When police decided to raid the Kaohsiung-based hideout of Chang Hsi-ming (張錫銘) and his associates, they prepared for the worst. Authorities were tipped off one early morning in July that one of the nation's foremost kidnap-for-ransom gangs was holed up in Daliao Township in Kaohsiung. They descended quickly to make arrests.
Chang and his crew were wanted for the recent kidnapping of Yang Shang-shu (楊尚書), the 30-year-old son of a wealthy businessman and owner of Hohshin Bus Co three weeks earlier. Yang was later released after his father, Yang Chin-yuan (楊錦元), paid the NT$36 million (US$1.06 million) ransom.
Armed with assault rifles and pistols and clad in bulletproof vests, Chang and his gang weren't going to go quietly. And they didn't.
What followed was one of the most dramatic gun battles between police and criminals in Taiwan's history. With heavy fire from automatic weapons, the four-member crew were able to hold off as many as 1,000 police officers who had closed in on their position. The shooting was so intense that police had to fashion a rudimentary "armored vehicle" from a tractor and sandbags. Later reports indicated that the military had refused a police request for a proper armored vehicle, but military officials denied this.
The gang members eventually broke through the police ranks and fled the area. Exchanges of gunfire continued for several hours while the gang was on the run, later taking cover in a nearby shack. Chang and one of his accomplices -- Chen Jin-hsiung (陳進雄) -- managed to flee the gun battle after carjacking a vehicle and taking its driver hostage.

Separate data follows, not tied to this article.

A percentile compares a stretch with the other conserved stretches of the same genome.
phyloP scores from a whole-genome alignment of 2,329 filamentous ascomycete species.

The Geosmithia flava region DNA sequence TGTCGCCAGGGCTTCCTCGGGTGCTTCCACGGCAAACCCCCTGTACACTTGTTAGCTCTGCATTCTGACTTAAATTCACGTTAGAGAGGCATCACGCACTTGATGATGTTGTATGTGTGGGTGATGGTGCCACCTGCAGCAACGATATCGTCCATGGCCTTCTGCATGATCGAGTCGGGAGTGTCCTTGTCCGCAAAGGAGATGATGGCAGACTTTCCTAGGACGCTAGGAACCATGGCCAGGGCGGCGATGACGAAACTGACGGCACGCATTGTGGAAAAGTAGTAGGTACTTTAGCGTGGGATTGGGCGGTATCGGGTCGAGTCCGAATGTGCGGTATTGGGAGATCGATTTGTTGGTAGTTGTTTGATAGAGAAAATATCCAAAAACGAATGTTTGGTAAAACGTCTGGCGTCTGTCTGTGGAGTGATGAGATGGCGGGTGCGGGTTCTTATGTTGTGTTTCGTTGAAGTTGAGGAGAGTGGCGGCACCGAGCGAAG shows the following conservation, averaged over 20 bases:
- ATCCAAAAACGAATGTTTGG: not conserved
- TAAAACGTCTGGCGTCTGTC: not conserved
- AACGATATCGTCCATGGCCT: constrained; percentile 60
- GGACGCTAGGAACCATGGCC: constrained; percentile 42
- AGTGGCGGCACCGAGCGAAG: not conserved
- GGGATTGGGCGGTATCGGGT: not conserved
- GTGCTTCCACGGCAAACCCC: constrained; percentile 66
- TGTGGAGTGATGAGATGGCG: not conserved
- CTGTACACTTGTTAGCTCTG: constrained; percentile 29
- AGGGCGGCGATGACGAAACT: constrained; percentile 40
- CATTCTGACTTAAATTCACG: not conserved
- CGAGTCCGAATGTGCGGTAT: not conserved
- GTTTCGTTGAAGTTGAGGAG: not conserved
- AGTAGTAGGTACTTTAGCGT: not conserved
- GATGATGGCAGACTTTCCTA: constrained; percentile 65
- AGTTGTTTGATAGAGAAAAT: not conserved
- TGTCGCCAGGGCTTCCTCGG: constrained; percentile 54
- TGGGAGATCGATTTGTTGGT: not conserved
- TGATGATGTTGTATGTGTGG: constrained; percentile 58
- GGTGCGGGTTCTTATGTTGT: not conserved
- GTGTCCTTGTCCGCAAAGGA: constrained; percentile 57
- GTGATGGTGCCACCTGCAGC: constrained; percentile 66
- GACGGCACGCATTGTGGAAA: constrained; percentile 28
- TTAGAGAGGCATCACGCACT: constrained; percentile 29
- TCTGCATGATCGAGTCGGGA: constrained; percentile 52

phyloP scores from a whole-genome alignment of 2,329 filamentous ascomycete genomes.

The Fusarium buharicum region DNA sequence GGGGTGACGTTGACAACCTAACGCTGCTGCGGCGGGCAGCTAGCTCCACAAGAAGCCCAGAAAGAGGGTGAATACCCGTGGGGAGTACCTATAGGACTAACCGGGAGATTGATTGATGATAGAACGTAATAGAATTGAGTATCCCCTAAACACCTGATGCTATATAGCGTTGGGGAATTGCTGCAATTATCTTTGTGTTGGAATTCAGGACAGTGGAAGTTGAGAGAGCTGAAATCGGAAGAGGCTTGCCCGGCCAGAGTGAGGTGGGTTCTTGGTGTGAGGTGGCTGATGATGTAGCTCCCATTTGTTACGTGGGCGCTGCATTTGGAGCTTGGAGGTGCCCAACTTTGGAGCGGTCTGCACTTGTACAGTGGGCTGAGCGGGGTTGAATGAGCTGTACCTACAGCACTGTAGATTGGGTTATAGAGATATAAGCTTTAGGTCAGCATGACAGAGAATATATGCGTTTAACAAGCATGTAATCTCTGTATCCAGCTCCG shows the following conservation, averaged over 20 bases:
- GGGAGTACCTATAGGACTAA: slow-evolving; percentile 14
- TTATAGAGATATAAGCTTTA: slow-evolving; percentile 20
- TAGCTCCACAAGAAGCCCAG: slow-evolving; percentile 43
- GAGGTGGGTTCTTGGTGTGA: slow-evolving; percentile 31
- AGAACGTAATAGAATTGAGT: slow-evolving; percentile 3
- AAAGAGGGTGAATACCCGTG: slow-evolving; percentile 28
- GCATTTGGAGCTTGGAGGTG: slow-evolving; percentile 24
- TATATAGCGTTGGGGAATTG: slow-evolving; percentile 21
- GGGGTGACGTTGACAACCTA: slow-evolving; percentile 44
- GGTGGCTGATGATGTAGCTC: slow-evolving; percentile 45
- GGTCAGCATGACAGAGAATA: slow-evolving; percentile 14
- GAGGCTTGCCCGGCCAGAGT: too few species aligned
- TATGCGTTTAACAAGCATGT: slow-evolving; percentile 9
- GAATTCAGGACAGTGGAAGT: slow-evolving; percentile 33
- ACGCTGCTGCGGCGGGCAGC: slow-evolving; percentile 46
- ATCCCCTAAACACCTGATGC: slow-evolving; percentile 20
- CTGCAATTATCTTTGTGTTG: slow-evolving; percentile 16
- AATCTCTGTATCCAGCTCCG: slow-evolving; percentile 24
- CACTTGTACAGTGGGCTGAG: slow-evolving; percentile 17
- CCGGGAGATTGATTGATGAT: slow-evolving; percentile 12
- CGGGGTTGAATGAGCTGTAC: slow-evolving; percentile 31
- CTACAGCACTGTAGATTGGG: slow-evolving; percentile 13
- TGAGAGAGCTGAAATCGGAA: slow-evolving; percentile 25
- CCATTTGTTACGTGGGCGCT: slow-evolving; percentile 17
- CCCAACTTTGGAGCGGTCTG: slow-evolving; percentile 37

The remainder of his crew were eventually apprehended. Four police officers sustained gunshot wounds. One member of the gang was shot in the chest, but suffered only minor injuries because of his bulletproof vest. Miraculously no one was killed in the shootout. Chang and his partner Chen fled to the mountainous region of Tungshan, Taichung County, and remain at large to this day.
The incident marked the third time police had to engage heavily-armed criminals in the past two months. A fierce shootout with kidnappers in Taichung City on June 16 left two police officers and one hostage-taker dead. Just under two weeks later, a drug gang in Chiayi County opened fire on police in a gun battle which left a gang member dead and a police officer injured.
Taiwan has some of the toughest gun laws in the world, but in response to the spat of high-profile gun battles over the summer, legislators plan to tighten these laws further. A draft amendment to the Statute Regulating Firearms, Ammunition, Knives and Other Deadly Weapons, would increase penalties for offenders. Those possessing illegal weapons, including homemade or remodeled firearms would increase. And those found guilty of trafficking guns would face a minimum of five years in prison with a fine of up to NT$10 million. Ratification of the draft amendment is pending. That existing gun laws have failed to deter the nation's organized crime rings underscores the fact that new legislation is not enough. It also calls into question whether Taiwan's police are adequately trained and equipped to deal with heavily-armed criminals. Aware that more needed to be done to reduce the number of firearms among the population, the National Police Agency (NPA) on July 1 launched a nation-wide three-month amnesty period encouraging people with illegal firearms to hand in their weapons without being charged. During this period, the NPA and other government agencies also planned to crack down on criminals known to be in possession of illegal weapons. The initiative came just two days after the shootout in Chiayi County, and ironically, Chang and his crew used their arsenal of guns to kidnap Yang just a day after the amnesty period began.